The parties will meet at a local notary and sign the Purchase Agreement. Purchaser is usually required to make at least an initial deposit consistent with the terms of the Purchase Agreement, though many foreign clients prefer to make a one time payment to close the transaction as soon as possible. This process generally takes just a few minutes.

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7. Transfer Funds

As soon as your brokerage account is set up it should be ready to receive funds from abroad to be used to purchase your target property. Make sure you coordinate with your attorneys to finalize the relevant transfer documentation correctly in order to register your investment properly. Payments to seller as well as relevant transaction fees will be based on information specified in the LOI/Purchase Agreement.

8. Payment of Liens/Miscellaneous Charges

It is at this point that any liens, back taxes, mortgages and other charges are paid consistent with what the parties agreed to in the LOI/Purchase Agreement. The timing for this will vary.

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9. Drafting Public Deed

During this phase the parties collect all relevant documentation that verifies clean title and shows that all liens, back taxes, mortgages and other charges have been paid. The notary reviews this documentation and drafts a public deed or “escritura publica” transferring title to the purchaser. This process can take 7 to 10 business days.

10. Signing Public Deed

The parties meet and sign the Public Deed at the notary and pay all relevant transaction fees including registration fees and taxes. By this date the purchaser would normally have paid the full purchase price consistent with the LOI/Purchase Agreement. This process takes approximately 3 hours.

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11. Take Possession

The date of delivery or “entrega” will be specified in the LOI/Purchase Agreement. On that date, the property should be completely vacated and be ready for the intended use. Buyer will be responsible for all expenses related to the property as of the date of delivery.

12. Register Public Deed

Once the Public Deed has been signed by the notary, it must be submitted to the Registration Office in order for the new owner to be registered as the formal owner. This process generally takes 10 to 20 business days.

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1. Open Brokerage Account

We highly recommend that you open an account with a reputable brokerage company. Most brokerage companies offer foreign clients the opportunity to transfer large sums of money into the Colombian market at a low cost and in a way that is more efficient and less time consuming than bank-to-bank transfers. If you are diligent you can expect to open an account within 10 to 20 business days.

2. Collect Key Information

Prior to making a formal offer to purchase a property it is imperative that we gather all the relevant documentation on the property and the seller. Much of this can be obtained from the seller directly, though it is a good idea to obtain it from public sources to ensure the impartiality of the information. If the parties are motivated expect this process to take 3 to 5 business days.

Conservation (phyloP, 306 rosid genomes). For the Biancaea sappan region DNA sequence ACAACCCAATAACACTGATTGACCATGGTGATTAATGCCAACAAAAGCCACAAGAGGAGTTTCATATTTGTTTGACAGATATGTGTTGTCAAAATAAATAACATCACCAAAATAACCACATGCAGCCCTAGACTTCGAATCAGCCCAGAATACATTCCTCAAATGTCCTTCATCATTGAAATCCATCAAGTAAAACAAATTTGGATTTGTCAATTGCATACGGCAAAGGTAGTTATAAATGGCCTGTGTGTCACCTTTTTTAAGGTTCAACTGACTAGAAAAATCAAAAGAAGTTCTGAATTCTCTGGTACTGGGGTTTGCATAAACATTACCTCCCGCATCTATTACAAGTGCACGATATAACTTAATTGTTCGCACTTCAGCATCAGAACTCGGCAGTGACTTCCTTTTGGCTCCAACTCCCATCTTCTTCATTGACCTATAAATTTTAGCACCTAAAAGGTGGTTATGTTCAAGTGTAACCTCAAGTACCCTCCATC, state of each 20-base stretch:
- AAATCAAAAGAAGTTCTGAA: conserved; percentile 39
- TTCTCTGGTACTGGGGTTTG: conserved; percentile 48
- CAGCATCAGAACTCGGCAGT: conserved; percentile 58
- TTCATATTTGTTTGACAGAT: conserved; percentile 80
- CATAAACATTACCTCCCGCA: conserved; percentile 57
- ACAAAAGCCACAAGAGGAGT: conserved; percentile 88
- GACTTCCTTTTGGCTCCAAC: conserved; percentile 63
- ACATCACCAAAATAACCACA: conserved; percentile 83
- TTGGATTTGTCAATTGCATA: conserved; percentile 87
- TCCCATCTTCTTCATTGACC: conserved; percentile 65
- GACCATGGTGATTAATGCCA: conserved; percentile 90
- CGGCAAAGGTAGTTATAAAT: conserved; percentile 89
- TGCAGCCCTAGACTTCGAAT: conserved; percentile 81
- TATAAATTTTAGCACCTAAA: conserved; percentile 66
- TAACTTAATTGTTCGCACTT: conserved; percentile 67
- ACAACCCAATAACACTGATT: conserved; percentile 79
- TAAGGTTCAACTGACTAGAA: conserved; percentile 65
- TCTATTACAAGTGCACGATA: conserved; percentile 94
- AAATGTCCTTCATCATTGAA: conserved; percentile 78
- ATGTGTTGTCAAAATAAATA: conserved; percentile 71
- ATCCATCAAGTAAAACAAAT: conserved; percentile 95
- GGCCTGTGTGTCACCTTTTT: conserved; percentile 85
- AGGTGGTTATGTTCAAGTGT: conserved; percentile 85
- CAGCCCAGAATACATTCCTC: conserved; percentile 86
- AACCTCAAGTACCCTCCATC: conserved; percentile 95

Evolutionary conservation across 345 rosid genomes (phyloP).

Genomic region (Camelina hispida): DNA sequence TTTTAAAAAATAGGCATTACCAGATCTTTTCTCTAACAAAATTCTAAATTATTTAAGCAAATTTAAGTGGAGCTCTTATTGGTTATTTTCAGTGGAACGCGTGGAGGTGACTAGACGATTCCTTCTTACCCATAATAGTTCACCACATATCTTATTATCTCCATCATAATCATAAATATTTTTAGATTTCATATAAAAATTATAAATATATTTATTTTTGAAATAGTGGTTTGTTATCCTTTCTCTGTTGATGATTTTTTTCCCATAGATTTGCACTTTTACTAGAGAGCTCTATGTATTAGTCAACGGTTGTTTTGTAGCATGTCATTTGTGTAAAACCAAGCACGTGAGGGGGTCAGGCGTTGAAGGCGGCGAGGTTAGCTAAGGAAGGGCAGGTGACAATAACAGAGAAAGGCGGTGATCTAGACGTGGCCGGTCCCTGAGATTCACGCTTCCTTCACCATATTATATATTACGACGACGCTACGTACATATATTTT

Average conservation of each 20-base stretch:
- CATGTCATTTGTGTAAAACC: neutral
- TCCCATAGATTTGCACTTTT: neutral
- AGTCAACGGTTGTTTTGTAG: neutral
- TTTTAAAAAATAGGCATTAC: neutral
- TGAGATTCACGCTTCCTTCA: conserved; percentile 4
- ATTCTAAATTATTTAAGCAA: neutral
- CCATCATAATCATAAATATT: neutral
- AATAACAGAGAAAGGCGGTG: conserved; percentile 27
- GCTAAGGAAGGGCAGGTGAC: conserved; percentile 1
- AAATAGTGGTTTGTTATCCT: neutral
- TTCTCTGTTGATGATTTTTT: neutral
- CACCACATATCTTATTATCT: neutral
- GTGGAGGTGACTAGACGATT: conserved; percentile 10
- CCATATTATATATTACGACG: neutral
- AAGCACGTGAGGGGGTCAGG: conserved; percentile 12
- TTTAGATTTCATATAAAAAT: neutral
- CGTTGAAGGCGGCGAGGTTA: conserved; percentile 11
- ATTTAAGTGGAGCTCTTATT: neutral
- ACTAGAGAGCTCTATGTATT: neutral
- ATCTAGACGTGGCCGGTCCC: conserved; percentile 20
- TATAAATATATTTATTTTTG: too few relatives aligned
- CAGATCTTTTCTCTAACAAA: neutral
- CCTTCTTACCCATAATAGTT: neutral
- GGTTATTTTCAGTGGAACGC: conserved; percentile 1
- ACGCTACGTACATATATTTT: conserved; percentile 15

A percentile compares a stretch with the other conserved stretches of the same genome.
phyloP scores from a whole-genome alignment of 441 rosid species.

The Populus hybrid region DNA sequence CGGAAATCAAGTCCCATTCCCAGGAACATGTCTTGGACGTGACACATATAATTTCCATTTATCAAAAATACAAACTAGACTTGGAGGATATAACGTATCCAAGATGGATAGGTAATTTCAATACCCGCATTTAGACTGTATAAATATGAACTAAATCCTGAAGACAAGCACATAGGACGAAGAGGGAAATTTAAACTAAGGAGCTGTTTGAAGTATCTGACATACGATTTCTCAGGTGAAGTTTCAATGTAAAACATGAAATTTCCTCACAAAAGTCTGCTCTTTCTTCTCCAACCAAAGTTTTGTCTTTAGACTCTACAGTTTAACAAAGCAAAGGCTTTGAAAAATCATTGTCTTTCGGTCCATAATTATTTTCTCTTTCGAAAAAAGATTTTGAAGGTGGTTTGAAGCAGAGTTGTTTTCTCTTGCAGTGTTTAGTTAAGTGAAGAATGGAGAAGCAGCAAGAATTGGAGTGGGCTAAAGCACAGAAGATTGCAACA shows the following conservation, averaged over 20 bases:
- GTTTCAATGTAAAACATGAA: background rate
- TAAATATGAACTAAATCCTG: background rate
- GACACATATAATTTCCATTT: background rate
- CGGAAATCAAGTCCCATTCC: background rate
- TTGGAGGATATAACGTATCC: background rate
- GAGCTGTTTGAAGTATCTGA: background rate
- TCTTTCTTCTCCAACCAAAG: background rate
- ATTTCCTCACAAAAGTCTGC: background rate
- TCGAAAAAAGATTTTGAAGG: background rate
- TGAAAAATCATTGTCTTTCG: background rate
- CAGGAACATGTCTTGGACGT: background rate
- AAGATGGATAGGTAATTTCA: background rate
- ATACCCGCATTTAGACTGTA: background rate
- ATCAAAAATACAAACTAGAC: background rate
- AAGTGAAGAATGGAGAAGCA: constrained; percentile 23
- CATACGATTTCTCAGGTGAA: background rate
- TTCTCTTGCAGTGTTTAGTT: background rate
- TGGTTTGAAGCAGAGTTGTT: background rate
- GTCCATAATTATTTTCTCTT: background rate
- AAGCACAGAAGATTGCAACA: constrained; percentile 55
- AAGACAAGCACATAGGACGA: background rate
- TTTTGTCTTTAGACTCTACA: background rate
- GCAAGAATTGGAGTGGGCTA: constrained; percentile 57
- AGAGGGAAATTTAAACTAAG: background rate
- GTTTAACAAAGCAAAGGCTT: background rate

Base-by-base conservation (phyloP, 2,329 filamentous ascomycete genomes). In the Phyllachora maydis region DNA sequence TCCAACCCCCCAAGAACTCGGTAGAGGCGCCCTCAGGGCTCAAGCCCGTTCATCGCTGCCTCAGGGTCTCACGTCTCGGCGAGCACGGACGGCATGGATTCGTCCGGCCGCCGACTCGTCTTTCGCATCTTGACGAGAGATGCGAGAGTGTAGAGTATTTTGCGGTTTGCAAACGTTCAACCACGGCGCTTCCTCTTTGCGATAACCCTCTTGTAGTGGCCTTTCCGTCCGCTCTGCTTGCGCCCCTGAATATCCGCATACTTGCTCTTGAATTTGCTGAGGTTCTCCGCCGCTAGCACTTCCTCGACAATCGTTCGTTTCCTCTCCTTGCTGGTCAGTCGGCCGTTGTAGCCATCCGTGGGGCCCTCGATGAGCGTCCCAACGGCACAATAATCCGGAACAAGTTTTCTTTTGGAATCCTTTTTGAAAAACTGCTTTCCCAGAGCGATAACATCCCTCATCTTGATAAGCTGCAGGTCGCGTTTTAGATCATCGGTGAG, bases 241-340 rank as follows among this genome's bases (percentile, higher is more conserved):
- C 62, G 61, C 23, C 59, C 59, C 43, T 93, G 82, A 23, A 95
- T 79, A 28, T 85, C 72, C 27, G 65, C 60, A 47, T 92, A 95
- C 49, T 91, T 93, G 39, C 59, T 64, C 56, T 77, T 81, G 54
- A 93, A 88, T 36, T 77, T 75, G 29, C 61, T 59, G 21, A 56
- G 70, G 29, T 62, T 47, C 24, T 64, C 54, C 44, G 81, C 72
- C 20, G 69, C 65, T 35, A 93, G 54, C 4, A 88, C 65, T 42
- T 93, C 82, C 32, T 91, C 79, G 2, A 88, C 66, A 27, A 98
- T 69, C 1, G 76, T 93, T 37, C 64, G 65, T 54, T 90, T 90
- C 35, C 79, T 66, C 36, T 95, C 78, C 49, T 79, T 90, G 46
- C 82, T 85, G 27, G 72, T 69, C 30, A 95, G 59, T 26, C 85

^
^
^
^

3. Conduct Legal Analysis

Once we gather the necessary documentation we will be in a position to conduct a proper review of the proposed transaction. This process involves identifying any potential title defects and determining if there are any liens and/or encumbrances on the property. Expect this process to take 1 to 3 business days.

4. Perfect Title/Resolve Transaction Impediments

If we uncover any title defects and/or any other issues we can then negotiate with the seller accordingly. This could involve payment on past due property taxes, delinquency on existing mortgages or even competing ownership claims on the subject property. Keep in mind that per Civil Code, art. 1893 et. seq., the seller is obligated to help buyer cure any potential imperfections in the title. It is also during this time that the buyer may consider applying for a mortgage to finance the purchase of the property, though these are still rare for foreign purchasers. The timing for this will vary.

^
^
^
^

5. Negotiate Purchase Agreement

Once all purchase terms have been negotiated we draft a LOI/Purchase Agreement or “Promesa de Compraventa” contract. The purpose of this contract is to clarify all essential transaction terms prior to the actual transfer of the property. Per Civil Code, art. 1857 et. seq., you must clearly identify the property that is being acquired with its delineated area and boundaries, the purchase price, the method of payment (how, where and when the payment will be effectuated), the date of the delivery of the property, relevant transaction costs (taxes, notary fees and registration costs) and other important terms. If the parties are motivated expect this process to take 1 to 3 business days.

6. Execute Purchase Agreement

The parties will meet at a local notary and sign the Purchase Agreement. Purchaser is usually required to make at least an initial deposit consistent with the terms of the Purchase Agreement, though many foreign clients prefer to make a one time payment to close the transaction as soon as possible. This process generally takes just a few minutes.

^
^
^
^